The Kremlin confectioners make the "most delicious Moscow kuliches".Shutterstock / Legion-Media
On April 28, the Kremlin confectioners held a workshop for journalists featuring the making of the traditional Russian Easter cake, the kulich. In total over the Easter baking period the chefs made 21,310 kuliches ranging in size from 50 grams to 1 kilogram. The cakes will be served in the cafeterias and cafes of the Presidential Executive Office, the House of Government and the State Duma.
According to the chefs, the recipe used was created seven years ago through a process of trial and error that resulted in the “most delicious Moscow kuliches.” One secret — a few drops of cognac improves the flavor of the dough, and the baker’s mood.
In the days before Easter, the kuliches are made by several groups made up of four workers apiece. Every group makes about 1,000 of kuliches per day, in batches of 150. It takes about 5 hours to make each batch. Although the dough remains the same, the decoration on top of the kuliches changes every year.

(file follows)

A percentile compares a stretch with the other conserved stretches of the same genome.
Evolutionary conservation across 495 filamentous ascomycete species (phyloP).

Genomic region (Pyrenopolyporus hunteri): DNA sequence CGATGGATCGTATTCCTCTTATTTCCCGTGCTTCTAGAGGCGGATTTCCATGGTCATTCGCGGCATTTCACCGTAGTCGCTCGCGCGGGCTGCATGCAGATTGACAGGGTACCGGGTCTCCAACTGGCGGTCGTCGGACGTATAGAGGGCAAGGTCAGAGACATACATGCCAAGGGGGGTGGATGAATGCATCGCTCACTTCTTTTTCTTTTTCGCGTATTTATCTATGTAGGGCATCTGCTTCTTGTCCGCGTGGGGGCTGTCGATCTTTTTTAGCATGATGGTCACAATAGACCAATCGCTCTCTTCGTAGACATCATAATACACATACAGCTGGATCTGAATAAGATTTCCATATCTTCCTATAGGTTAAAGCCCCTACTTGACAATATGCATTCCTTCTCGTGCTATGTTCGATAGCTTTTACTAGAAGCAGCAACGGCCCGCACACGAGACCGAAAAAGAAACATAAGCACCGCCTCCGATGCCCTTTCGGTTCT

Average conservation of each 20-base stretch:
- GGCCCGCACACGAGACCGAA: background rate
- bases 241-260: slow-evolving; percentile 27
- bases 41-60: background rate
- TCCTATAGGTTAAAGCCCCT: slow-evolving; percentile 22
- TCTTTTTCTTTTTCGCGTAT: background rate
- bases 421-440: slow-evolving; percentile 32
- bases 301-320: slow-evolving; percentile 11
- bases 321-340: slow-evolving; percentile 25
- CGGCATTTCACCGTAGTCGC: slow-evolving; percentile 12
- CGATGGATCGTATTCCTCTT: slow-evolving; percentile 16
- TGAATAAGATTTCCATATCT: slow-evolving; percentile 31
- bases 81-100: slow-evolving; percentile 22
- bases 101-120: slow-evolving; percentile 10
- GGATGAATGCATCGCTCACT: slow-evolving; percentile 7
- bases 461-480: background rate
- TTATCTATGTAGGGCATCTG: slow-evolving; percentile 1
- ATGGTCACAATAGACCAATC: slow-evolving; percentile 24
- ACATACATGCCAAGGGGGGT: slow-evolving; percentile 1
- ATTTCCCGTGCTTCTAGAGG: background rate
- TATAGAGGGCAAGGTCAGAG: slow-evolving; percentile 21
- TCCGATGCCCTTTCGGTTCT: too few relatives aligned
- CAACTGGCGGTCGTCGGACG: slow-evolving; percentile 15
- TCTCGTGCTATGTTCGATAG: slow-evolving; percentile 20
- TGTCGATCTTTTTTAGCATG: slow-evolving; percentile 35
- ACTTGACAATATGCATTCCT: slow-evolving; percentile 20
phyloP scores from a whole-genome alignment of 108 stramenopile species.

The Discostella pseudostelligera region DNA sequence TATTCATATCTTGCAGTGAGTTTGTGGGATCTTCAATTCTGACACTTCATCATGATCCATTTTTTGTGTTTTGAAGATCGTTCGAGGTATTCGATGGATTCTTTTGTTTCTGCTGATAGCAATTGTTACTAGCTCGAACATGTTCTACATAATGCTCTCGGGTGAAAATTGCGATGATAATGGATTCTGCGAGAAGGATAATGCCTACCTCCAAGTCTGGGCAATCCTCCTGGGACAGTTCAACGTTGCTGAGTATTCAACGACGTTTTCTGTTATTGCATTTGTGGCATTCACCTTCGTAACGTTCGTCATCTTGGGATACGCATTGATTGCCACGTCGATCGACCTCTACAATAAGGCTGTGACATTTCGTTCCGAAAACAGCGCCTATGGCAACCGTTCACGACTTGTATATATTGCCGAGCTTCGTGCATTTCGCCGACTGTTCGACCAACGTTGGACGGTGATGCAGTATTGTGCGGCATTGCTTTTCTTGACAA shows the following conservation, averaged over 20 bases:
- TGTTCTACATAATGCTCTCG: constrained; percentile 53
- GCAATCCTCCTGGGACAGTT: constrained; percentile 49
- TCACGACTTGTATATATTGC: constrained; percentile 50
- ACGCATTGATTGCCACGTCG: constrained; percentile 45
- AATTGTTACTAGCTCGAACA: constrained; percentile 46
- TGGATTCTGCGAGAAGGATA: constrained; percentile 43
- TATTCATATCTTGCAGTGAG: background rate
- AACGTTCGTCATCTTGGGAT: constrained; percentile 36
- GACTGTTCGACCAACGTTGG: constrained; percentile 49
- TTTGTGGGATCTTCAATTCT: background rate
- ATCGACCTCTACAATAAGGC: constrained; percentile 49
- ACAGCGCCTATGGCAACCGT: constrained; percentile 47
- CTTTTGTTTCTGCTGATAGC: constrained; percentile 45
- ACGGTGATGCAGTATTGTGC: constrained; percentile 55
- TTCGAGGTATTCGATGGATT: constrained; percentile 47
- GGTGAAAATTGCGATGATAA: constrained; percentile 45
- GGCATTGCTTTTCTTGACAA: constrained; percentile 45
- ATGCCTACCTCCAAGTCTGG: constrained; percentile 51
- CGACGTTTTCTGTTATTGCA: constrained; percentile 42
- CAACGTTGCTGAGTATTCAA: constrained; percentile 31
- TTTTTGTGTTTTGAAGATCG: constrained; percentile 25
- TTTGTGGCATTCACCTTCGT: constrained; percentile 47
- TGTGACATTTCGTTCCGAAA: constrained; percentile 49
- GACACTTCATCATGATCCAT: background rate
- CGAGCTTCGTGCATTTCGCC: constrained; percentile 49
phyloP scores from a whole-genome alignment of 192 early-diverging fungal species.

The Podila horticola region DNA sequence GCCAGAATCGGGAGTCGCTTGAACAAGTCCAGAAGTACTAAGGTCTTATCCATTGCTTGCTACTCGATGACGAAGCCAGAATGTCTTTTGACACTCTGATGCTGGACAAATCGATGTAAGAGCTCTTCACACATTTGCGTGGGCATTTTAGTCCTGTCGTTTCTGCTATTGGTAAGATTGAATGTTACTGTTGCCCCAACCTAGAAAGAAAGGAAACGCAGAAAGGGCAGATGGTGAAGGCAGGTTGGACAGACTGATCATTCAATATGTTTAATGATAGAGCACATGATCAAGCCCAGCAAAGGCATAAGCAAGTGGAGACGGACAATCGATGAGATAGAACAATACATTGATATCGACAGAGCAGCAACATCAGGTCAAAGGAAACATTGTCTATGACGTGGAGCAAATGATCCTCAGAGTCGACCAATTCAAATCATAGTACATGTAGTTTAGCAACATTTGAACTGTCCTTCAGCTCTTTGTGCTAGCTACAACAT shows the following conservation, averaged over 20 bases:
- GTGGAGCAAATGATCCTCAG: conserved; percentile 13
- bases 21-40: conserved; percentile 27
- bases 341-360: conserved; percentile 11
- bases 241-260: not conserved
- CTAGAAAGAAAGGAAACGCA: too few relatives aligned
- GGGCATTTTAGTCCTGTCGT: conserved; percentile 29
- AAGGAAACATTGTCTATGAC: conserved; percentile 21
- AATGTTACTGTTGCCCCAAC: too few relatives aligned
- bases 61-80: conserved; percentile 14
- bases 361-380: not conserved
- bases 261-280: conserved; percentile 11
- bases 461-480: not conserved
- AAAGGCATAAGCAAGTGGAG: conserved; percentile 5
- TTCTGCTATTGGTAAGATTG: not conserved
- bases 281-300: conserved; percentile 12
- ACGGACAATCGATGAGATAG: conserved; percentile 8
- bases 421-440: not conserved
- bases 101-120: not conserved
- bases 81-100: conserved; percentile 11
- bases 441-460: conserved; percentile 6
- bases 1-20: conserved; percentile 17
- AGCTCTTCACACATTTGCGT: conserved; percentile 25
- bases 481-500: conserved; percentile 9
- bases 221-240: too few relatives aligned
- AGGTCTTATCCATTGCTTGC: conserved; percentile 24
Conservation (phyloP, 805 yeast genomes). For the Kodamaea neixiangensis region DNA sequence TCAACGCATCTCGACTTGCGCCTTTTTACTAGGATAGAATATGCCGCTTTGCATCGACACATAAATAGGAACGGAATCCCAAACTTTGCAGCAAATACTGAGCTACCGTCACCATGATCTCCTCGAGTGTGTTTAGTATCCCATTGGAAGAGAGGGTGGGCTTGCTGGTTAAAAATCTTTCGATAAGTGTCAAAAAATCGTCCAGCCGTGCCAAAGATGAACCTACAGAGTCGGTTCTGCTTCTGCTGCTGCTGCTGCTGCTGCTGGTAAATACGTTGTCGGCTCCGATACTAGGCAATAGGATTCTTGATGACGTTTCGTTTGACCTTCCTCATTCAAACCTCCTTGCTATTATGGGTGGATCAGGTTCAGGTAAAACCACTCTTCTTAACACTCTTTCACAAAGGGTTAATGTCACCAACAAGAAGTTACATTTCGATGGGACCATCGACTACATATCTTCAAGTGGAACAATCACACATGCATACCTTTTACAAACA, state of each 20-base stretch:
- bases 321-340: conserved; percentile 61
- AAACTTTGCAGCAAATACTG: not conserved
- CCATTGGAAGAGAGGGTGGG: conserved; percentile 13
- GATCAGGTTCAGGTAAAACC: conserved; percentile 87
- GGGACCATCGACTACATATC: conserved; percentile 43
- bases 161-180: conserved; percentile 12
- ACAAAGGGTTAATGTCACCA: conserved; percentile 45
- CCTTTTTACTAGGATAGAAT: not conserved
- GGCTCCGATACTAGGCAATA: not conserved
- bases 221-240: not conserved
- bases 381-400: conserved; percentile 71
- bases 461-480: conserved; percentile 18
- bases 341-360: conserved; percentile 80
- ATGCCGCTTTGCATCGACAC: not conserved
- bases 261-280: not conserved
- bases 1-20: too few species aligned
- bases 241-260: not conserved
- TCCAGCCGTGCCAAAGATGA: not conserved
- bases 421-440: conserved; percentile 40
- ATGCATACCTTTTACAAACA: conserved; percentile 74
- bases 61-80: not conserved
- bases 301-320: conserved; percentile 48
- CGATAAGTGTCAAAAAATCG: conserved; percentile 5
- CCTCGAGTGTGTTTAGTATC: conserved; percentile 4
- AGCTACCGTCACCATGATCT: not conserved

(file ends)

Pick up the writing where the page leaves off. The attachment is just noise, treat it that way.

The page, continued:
The Kremlin food production facility also prepared 3,499 paskhas (a cheesecake-like creamy dessert) and 7,560 colored eggs.
If you come to St. Petersburg, don't miss a chance to visit Russia’s first spice museum (Vasilyevskiy ostrov, Bolshoy pr., 6). Visitors have a chance to try exotic species from all over the world and see the various instruments used to prepare spices: threshers, pounders, and scales, as well as historic salt-cellars and castors.
Guests are able to use the scales to practice weighing spices. They can also try the most valuable spice in the world — saffron, the only spice that hasn’t fallen in price since the Middle Ages.
All the spices are available for purchase in the museum shop.
The St. Petersburg museum is the third spice museum in the world following locations at Hamburg, Germany and Pattaya, Thailand.
Source: Shutterstock / Legion-Media
The southern Russian city of Sochi (1008 miles south of Moscow) hosted a “Plov Cult” charity drive on May 2. During the event, a number of local chefs made their version of plov - the traditional Central Asian dish of spiced rice, meat and fruit. Visitors made a donation, received two plates, and voted for their favorites. Prizes were given for “best restaurant” and “best chef” and “audience favorite” categories. The money went to the charity Life Line, which helps seriously ill children.
This is the second year of the Plov Cult, which will hold similar charity events in 12 Russian cities in 2016.
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